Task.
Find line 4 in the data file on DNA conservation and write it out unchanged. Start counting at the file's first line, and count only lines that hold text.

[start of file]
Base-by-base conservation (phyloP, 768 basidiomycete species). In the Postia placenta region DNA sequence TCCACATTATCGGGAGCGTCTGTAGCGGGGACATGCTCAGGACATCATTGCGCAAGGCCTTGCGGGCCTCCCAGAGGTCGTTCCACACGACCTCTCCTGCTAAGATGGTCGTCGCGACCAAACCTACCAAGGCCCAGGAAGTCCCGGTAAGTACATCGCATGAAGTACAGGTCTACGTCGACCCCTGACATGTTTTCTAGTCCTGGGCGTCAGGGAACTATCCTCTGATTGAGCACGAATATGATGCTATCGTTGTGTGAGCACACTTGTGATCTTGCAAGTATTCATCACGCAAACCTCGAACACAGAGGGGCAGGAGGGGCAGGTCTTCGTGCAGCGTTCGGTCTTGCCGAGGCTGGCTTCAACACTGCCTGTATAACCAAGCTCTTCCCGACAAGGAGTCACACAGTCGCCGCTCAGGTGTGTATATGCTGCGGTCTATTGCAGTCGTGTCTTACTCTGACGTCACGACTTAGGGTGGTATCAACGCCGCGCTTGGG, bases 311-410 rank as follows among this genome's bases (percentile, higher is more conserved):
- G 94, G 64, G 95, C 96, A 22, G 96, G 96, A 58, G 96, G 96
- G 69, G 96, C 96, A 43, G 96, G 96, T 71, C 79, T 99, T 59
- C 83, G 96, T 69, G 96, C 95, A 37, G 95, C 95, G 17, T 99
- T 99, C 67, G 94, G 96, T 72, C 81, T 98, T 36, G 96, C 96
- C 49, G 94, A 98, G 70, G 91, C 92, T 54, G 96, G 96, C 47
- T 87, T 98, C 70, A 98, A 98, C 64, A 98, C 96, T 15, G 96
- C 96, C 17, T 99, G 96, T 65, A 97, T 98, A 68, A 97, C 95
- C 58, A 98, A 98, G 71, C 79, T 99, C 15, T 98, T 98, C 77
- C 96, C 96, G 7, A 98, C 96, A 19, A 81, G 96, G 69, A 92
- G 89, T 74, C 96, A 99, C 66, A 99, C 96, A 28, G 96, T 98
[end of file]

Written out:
- C 83, G 96, T 69, G 96, C 95, A 37, G 95, C 95, G 17, T 99